McGilicuddy and Murder’s Pawn Shop will continue with Season 2 episode 3,  Gas Mask



Episode 3

Gas Mask


October 2nd, 1921, continued.

It’s a bit later, diary. I am bored stiff. As a matter of fact, all of me is stiff. My legs are stiff. My arms are stiff. Pardon me for being vulgar, but my tutu is the stiffest of all. Pretty soon I’m going to grow into this cage, I’m going to meld with it, and that will be the end of it. I’ll never get out.

The three Night Enthusiasts are still lounging around, waiting for Wrath to return. The wooden carousel horse, with its twisted expression of pain, looks up at them reproachfully.

At this point, the Night Enthusiasts have calmed down a bit. They were extremely tense for the first hour, as though Wrath was going to appear any moment. Now they’re getting bored. They’re sitting. One of them is lying down. I’m thinking of chucking bits of spit-paper into the nearest one’s hat. I’ve got nothing better to do.

I wasn’t doing a very good job of escaping before these three guards showed up, but now that they’re here, I’m doing even worse job.

I just tried teleporting again. I shut my eyes and wished for McGillicuddy and Murder’s Pawn Shop. I’ve done that before, of course. It doesn’t work. It isn’t possible to teleport. But I keep trying.

The thing is, I’m not entirely sure how my unique Magic Unusual power works. I can break spells just by speaking. Wonderful. So far so good. But is it that simple? What if there’s a particular phrasing I have to use? I released Wrath from his train car, but I don’t remember what I said exactly. That’s the only time I’ve ever broken a spell. What if it comes down to cadence, inflection, number of words used? How am I supposed to know how it works?

And there’s no one to teach me how to do it right, because I’m the only Magic Unusual in the world who has this power.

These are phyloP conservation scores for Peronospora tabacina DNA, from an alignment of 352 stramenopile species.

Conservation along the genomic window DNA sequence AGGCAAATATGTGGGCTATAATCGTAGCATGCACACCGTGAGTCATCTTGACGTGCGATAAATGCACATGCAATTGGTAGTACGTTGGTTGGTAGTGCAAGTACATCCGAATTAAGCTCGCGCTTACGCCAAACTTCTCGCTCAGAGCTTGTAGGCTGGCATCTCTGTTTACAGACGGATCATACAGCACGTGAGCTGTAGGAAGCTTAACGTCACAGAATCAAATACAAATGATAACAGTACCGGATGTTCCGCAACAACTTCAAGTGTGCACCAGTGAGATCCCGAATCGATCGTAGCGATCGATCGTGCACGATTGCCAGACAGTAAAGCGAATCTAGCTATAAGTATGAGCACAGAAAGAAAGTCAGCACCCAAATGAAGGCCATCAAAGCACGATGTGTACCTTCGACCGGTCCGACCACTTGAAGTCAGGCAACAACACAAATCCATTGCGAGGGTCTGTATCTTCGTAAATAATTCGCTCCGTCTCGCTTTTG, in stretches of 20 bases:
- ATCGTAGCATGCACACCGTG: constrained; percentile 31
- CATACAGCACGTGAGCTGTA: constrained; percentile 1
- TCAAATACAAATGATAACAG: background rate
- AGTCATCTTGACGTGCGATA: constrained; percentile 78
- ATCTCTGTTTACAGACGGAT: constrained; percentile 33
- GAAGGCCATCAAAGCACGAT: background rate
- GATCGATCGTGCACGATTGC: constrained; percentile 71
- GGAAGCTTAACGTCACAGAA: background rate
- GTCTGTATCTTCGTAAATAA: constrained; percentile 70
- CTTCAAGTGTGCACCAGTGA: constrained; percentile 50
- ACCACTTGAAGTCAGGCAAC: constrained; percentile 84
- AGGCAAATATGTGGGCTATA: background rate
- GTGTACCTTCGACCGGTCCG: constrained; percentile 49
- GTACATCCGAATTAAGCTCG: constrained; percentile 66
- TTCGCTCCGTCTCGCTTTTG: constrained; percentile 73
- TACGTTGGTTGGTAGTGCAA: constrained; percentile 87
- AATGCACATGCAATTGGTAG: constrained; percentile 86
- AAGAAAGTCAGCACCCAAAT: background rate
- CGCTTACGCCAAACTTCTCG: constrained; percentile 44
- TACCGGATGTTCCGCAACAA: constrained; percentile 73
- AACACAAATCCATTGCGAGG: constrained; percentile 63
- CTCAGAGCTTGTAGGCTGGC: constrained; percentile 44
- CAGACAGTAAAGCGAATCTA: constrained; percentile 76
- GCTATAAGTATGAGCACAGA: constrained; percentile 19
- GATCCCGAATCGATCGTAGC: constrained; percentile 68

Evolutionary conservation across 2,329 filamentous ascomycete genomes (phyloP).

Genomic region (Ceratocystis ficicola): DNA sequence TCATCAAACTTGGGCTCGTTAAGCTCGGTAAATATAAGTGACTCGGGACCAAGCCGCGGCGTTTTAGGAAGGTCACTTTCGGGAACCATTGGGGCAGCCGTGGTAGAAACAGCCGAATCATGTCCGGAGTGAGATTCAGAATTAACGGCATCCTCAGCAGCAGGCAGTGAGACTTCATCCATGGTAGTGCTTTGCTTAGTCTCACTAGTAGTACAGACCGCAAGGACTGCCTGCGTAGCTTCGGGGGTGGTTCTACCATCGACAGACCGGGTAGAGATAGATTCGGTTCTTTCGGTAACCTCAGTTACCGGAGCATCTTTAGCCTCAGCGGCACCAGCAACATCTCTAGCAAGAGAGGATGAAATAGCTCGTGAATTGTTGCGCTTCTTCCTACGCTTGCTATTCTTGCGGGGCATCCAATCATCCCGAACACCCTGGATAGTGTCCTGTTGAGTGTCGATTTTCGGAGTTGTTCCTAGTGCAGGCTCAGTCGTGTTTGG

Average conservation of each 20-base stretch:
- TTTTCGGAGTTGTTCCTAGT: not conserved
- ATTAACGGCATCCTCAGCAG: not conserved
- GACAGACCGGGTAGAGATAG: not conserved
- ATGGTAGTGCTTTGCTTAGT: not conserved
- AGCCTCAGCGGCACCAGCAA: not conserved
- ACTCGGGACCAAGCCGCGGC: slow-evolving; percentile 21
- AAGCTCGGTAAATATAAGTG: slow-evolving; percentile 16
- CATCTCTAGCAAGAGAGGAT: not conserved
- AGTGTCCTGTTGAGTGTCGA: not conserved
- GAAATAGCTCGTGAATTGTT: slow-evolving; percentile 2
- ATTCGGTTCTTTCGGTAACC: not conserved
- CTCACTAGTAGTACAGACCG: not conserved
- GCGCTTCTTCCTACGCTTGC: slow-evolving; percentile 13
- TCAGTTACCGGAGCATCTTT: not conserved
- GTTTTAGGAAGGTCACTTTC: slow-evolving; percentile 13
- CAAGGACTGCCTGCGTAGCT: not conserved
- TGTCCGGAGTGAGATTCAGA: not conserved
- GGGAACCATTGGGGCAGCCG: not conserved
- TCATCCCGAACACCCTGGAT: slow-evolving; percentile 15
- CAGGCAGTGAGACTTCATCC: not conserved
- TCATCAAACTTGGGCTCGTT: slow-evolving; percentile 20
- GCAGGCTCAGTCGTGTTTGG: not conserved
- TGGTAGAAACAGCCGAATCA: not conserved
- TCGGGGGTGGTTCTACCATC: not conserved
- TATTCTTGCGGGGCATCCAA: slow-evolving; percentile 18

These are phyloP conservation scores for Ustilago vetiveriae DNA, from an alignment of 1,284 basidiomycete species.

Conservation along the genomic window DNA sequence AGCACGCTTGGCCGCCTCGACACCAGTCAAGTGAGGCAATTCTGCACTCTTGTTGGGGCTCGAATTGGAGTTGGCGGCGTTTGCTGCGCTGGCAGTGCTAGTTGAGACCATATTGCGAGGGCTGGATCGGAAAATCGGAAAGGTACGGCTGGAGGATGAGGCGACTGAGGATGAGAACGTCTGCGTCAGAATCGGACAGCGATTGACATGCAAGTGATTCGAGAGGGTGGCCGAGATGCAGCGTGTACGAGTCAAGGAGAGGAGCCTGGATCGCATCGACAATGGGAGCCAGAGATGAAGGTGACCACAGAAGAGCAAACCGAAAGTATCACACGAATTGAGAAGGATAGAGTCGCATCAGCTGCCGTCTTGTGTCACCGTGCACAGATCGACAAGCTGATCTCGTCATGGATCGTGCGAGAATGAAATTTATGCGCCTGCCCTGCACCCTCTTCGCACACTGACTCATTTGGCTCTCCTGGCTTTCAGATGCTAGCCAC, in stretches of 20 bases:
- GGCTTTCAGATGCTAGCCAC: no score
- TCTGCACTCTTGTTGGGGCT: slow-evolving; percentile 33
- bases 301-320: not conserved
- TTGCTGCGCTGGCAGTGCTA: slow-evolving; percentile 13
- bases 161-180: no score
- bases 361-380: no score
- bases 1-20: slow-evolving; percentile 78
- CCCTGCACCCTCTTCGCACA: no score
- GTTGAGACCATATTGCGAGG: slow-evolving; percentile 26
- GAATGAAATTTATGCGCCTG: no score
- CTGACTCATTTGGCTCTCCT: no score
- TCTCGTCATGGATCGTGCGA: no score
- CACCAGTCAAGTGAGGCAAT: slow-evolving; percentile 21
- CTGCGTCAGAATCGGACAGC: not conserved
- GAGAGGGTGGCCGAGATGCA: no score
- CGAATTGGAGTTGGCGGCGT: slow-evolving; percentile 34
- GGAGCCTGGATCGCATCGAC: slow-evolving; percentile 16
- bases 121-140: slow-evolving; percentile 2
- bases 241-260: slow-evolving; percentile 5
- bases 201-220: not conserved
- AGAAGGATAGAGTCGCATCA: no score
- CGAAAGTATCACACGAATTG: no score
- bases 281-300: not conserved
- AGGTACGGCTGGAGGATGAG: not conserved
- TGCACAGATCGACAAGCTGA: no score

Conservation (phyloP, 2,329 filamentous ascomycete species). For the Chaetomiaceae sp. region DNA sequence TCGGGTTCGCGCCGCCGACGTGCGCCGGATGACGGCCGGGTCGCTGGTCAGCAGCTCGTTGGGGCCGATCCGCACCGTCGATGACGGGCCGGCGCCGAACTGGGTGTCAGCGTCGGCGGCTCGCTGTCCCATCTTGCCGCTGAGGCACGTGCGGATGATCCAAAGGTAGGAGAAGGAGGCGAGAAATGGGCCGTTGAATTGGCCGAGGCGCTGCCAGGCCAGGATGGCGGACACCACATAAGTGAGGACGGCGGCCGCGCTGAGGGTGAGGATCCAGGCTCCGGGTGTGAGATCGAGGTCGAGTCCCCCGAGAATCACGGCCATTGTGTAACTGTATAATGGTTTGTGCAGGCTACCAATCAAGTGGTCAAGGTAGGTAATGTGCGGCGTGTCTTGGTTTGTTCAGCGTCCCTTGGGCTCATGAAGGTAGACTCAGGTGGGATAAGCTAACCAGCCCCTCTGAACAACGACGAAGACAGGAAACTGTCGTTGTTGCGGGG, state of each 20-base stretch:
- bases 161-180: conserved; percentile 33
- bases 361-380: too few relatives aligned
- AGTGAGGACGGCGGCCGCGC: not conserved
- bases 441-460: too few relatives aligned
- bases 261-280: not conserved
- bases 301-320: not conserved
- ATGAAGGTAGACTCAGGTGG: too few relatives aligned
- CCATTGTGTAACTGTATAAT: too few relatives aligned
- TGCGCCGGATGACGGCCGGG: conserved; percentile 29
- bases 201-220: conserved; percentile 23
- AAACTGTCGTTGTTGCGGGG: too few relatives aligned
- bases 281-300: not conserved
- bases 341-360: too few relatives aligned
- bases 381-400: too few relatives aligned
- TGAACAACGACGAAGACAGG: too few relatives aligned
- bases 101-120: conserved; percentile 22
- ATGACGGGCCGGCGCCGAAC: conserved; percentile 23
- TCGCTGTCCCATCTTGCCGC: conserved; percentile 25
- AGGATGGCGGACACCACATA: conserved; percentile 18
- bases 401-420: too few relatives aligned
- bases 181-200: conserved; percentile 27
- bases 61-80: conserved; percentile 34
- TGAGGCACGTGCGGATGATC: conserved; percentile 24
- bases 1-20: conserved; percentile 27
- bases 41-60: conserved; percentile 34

So, I keep trying things. Saying words over and over, in a different way, with different patterns, in case I can break the spell. There’s some kind of magic keeping me in this cage, or in the cave itself. If I can just break whatever spell the Night Enthusiasts used to trap me here, I can get out.

But they know about my power. They’ve known about it for some time. It’s why they want me on their side, so they can exploit it. If they knew about my power ahead of time, surely they were prepared? I think perhaps they found a way to block my power. Somehow. I wish I knew how they did it.

But. In case they didn’t block my power, I’m going to keep trying to teleport. I’ve been muttering under my breath for the last minute or two, and a few of The Night Enthusiasts have looked over, annoyed. Honestly, they’re treating me like a sheep in the zoo.


Diary, it’s a bit later, and if it’s possible to feel worse, then I do. The Night Enthusiast guards, bored, began to talk about things. Mostly stupid things like who’s winning at baseball and whether or not one of them, named Fred, is going to propose to the girl he likes. But then they started talking about… well…

“Did you hear about Noble James?” one asked.

“Noble James?”


“He turned traitor, didn’t he?”

“I don’t know about that. All I heard was there was an accident. He was stabbed.”

“Was he?”

“Yes, but that was weeks ago. I mean, did you hear the new news.”

“What? No.”

“He’s dead.”

My heart plunged into my shoes. I shut my eyes. In a way, I’d known it already, but it felt awful to hear. Poor Noble.

That, on top of everything else, made me desperate to escape.

And then, all of a sudden, I got an idea.

Let me recount for you, my dearest diary, what I’ve been noticing so far about this cave.

One. None of the Night Enthusiasts have teleported out of it.

That’s quite true. It took me awhile to notice it, because we’ve all teleported into the cave. People arrive all the time. But when they leave, they take the door. Always. Unless they’re me, being force fed a potion, or Wrath and the small woman, using a murder object.

I think perhaps the cave has a spell blocking anyone from teleporting out directly. So far so good. That makes it a worthy prison. You can come but you can’t leave.

But I’ve seen two people leave, and that’s by using a murder object.

The cave’s spell doesn’t apply to murder objects. When you use a murder object, the cave lets you out.

Of course, it looks like you can’t get back any other way.  But I’ll cross that bridge when I come to it.

First things first, I’m going to get my hands on a murder object.


October 3rd, 1921.

There were no murder objects within reach of my cage. Of course there weren’t. The Night Enthusiasts would have thought of that. But I spotted a tiny crystal ball, blue and green like the ocean, just out of my grasp.

My plan began to take shape.

“My back itches!” I wailed.

One of the Night Enthusiasts looked over at me in complete stupefaction.

I tried to be as whiny as possible. Which, let’s face it, is not very difficult for me.

“I can’t reach the itch,” I fussed. One of the Night Enthusiasts looked at me with a snide grin.

“I could probably reach it, sweetheart.”

Honestly. The nerve.